Neurology, Jan 2017

Long-term functional outcome in patients with acquired infections after acute spinal cord injury.

Kopp MA, Watzlawick R, Martus P, Failli V, Finkenstaedt FW, Chen Y, DeVivo MJ, Dirnagl U, Schwab JM



To investigate whether prevalent hospital-acquired pneumonia and wound infection affect the clinical long-term outcome after acute traumatic spinal cord injury (SCI).


This was a longitudinal cohort study within the prospective multicenter National Spinal Cord Injury Database (Birmingham, Alabama). We screened datasets of 3,834 patients enrolled in 20 trial centers from 1995 to 2005 followed up until 2016. Eligibility criteria were cervical SCI and American Spinal Cord Injury Association impairment scale A, B, and C. Pneumonia or postoperative wound infections (Pn/Wi) acquired during acute medical care/inpatient rehabilitation were analyzed for their association with changes in the motor items of the Functional Independence Measure (FIMmotor) using regression models (primary endpoint 5-year follow-up). Pn/Wi-related mortality was assessed as a secondary endpoint (10-year follow-up).


A total of 1,203 patients met the eligibility criteria. During hospitalization, 564 patients (47%) developed Pn/Wi (pneumonia n = 540; postoperative wound infection n = 11; pneumonia and postoperative wound infection n = 13). Adjusted linear mixed models after multiple imputation revealed that Pn/Wi are significantly associated with lower gain in FIMmotor up to 5 years after SCI (-7.4 points, 95% confidence interval [CI] -11.5 to -3.3). Adjusted Cox regression identified Pn/Wi as a highly significant risk factor for death up to 10 years after SCI (hazard ratio 1.65, 95% CI 1.26 to 2.16).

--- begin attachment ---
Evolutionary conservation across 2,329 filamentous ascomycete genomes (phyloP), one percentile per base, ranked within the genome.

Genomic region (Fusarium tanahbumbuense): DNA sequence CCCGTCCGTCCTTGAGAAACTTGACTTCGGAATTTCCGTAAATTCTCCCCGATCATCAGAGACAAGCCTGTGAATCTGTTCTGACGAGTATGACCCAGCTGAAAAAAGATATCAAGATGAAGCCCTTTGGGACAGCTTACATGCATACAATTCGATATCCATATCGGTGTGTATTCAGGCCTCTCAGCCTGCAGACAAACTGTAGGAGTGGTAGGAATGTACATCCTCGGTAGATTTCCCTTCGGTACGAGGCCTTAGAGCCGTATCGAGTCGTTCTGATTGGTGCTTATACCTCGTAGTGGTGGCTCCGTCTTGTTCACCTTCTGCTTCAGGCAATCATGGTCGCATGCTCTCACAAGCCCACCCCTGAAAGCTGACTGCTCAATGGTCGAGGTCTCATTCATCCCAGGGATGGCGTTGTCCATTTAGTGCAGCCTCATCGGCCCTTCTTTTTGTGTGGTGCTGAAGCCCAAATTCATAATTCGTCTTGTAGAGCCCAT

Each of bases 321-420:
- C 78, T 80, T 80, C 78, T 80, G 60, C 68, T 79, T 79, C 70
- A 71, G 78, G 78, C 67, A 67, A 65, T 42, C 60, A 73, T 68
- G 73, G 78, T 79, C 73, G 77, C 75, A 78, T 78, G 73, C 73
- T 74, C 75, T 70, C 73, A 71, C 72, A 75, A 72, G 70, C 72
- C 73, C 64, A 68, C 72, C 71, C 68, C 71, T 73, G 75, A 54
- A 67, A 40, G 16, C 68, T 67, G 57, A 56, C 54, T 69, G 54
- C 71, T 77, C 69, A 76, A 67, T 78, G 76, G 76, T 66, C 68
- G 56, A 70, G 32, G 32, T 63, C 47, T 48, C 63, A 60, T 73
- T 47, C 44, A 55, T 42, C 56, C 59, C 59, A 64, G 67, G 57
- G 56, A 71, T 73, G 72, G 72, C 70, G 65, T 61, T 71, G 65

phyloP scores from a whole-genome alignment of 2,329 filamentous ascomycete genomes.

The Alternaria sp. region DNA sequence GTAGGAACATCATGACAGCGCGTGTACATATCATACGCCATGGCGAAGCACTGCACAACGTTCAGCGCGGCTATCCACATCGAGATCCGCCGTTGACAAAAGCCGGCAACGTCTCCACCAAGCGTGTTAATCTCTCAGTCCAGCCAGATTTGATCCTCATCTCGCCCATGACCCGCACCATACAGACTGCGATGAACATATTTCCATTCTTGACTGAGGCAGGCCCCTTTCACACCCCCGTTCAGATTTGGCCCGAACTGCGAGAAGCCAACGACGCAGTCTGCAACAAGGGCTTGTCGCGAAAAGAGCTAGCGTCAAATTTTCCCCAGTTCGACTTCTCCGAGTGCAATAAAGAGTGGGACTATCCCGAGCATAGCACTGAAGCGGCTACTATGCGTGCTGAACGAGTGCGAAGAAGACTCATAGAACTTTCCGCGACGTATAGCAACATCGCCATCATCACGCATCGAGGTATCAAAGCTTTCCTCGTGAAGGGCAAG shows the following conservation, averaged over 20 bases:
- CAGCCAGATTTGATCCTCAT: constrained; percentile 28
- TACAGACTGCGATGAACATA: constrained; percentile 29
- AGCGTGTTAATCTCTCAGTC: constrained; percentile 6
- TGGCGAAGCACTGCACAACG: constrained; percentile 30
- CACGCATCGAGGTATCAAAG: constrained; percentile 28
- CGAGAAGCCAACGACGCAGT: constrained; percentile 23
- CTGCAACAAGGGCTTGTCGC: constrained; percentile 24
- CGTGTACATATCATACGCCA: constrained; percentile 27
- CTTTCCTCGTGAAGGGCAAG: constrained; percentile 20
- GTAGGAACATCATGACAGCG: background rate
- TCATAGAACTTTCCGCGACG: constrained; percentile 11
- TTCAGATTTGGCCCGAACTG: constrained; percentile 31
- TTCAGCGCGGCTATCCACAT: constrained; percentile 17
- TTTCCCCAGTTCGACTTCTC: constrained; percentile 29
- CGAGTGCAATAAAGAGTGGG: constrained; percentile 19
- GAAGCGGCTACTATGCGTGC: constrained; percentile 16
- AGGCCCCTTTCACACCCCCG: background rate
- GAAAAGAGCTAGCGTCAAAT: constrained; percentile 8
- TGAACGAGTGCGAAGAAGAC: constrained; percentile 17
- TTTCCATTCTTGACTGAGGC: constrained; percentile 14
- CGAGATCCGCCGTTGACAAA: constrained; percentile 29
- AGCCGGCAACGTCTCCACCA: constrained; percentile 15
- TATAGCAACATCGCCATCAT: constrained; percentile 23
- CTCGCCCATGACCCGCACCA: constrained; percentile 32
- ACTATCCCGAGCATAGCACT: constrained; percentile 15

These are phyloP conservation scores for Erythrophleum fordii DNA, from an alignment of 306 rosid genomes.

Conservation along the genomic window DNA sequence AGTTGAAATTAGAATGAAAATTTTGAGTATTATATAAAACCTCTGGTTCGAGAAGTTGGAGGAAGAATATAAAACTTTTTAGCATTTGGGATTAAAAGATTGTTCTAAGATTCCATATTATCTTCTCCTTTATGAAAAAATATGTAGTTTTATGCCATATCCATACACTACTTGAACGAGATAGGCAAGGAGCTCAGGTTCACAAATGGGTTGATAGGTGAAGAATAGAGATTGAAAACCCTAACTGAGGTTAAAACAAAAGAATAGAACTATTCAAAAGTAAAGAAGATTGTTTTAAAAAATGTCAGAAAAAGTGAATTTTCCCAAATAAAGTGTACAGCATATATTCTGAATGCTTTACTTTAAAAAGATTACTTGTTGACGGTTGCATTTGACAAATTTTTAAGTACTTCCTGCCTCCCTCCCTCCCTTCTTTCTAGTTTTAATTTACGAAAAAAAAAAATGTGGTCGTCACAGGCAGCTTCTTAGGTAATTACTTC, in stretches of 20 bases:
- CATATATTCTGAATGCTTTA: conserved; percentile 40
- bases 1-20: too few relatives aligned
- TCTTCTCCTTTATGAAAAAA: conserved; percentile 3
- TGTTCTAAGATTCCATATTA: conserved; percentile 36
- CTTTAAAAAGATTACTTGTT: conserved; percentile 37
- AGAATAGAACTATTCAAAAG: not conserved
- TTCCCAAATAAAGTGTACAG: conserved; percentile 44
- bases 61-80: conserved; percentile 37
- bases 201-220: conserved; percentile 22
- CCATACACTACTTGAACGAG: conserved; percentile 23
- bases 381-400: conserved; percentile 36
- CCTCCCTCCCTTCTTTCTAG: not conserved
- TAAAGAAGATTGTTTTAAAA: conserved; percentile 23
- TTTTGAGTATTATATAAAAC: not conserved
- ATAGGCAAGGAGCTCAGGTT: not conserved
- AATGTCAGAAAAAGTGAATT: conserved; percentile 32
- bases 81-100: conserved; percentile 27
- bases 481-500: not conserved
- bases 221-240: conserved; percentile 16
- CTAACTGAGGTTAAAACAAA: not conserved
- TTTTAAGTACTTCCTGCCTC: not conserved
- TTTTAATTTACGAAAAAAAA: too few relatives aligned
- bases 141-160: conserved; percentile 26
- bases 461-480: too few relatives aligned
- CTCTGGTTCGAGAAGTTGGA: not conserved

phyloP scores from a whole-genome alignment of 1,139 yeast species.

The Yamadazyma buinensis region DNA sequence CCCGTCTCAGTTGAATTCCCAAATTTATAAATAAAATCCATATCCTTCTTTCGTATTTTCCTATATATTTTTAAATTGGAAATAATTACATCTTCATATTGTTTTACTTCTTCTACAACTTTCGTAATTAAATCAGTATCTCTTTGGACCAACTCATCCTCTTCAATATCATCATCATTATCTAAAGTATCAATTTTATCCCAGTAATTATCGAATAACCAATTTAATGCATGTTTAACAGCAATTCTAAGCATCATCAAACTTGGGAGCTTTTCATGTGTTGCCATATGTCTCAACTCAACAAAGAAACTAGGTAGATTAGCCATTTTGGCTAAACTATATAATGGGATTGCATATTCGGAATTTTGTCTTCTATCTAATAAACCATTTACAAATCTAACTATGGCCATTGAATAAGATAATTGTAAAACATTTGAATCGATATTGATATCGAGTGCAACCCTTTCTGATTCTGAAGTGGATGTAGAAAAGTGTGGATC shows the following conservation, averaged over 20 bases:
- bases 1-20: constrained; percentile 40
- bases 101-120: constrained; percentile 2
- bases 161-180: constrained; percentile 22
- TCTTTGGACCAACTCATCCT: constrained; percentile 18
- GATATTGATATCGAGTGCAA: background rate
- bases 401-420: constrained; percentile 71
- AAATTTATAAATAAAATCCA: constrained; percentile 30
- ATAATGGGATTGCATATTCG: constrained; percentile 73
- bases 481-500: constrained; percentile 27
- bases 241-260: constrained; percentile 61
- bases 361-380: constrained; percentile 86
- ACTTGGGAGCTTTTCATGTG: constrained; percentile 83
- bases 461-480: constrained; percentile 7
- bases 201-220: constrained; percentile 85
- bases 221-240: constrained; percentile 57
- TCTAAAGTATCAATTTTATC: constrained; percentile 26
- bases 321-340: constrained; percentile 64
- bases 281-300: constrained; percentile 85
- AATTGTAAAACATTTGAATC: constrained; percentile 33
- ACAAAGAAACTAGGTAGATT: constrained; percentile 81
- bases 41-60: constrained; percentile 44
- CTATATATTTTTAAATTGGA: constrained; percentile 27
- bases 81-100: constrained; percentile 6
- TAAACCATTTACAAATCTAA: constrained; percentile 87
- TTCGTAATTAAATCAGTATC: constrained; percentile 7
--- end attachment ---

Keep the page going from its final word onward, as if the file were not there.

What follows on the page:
Hospital-acquired Pn/Wi are predictive of propagated disability and mortality after SCI. Pn/Wi qualify as a potent and targetable outcome-modifying factor. Pn/Wi prevention constitutes a viable strategy to protect functional recovery and reduce mortality. Pn/Wi can be considered as rehabilitation confounders in clinical trials.

┬ę 2017 American Academy of Neurology.


Read the full text